Who invented the Ford

This is the first of a series of planned articles on Henry Ford.

Henry Ford was born in Greenfield Township near Dearborn Michigan in 1863. As a boy he had an early interest in clockwork and other mechanical devices. However, he seems to have a dislike for farm work, and by 16 he chose to move to Detroit, and became an apprentice machinist. By 1896 he had built his first gasoline powered vehicle which he called the “quadracycle.” He also worked for Thomas Edison’s company, and met this famous inventor of the light bulb personally. They talked to about gasoline engines, and Ford was reportedly given the advice by Edison, “Try it.”

By After eight years with Edison Electric, and rising through the ranks, Ford left the company to be Vice President and Chief Engineer of the newly formed Detroit Automobile Company. He designed a successful “delivery vehicle”, but left to form the Henry Ford Company. He left this Company during a dispute with bankers, but it is interesting to note that this company survived and changed its name to the “Cadillac Motor Car Company”. This was 1901-1902.

In 1903 the Ford Motor Company was officially incorporated. The model A was their product, it was cheaper than many of its competitors, but still beyond the means of most ordinary people. Ford announced his intention to build a car everyone could afford. By 1908 he had designed the Model T, and offered it for around 900 dollars, but this was still beyond the means of most people. Ford seems to have intuitively known that if he could produce automobiles cheaply enough he would be able to sell one to almost everybody.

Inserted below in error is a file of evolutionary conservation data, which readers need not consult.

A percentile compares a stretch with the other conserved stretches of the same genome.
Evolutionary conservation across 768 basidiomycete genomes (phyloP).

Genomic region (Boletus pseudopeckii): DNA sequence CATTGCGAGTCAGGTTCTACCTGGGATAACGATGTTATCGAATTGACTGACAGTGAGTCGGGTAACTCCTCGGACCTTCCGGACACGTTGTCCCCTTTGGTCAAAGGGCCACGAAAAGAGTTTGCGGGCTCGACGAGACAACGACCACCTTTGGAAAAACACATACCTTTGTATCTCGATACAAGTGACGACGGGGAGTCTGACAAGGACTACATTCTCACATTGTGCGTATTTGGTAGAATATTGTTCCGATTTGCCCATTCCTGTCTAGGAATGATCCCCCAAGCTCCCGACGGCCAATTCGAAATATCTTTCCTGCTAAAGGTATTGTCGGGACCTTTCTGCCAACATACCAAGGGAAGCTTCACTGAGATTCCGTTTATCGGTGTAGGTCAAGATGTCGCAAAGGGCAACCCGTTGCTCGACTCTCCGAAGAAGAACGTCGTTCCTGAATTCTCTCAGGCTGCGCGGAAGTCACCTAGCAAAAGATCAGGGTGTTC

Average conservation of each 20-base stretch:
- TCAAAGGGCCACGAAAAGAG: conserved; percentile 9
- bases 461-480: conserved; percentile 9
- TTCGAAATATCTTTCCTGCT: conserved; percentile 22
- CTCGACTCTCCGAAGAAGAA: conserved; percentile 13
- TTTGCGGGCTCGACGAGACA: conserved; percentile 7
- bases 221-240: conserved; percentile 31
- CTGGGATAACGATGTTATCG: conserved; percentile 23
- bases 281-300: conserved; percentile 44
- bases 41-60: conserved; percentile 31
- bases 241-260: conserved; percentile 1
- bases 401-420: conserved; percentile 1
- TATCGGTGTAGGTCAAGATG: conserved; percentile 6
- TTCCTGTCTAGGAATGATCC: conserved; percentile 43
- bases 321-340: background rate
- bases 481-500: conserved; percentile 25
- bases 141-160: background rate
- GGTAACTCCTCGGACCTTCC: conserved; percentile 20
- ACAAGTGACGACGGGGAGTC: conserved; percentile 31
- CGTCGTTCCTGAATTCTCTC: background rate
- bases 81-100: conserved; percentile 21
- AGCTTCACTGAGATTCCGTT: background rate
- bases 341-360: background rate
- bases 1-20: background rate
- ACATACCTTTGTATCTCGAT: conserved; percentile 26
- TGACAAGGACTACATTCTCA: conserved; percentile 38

Having perfected his product, he turned his attention to perfecting his production process. He researched and observed other industries. Took the best ideas he could find, and integrated them into a four story manufacturing facility at Highland Park, MI. His process was revolutionary, and included; interchangeable parts on an unheard of scale, a moving assembly line, “scientific management”, division of labor, and wages for his workers that were double the industry average. This reduced the production time of a model T from around one every 12 hours to one every hour and a half. By the mid-1920’s a Model T was rolling off the assembly line once every 24 seconds, and every operation from raw materials to the final product was consolidated in the gigantic new Dearborn Plant.

The impact of Henry Ford and his cars, processes, and policies on the world are far reaching. It would not be hard to make the case that suburban sprawl and interstate highways are a direct result of afforadable mass produced automobiles.

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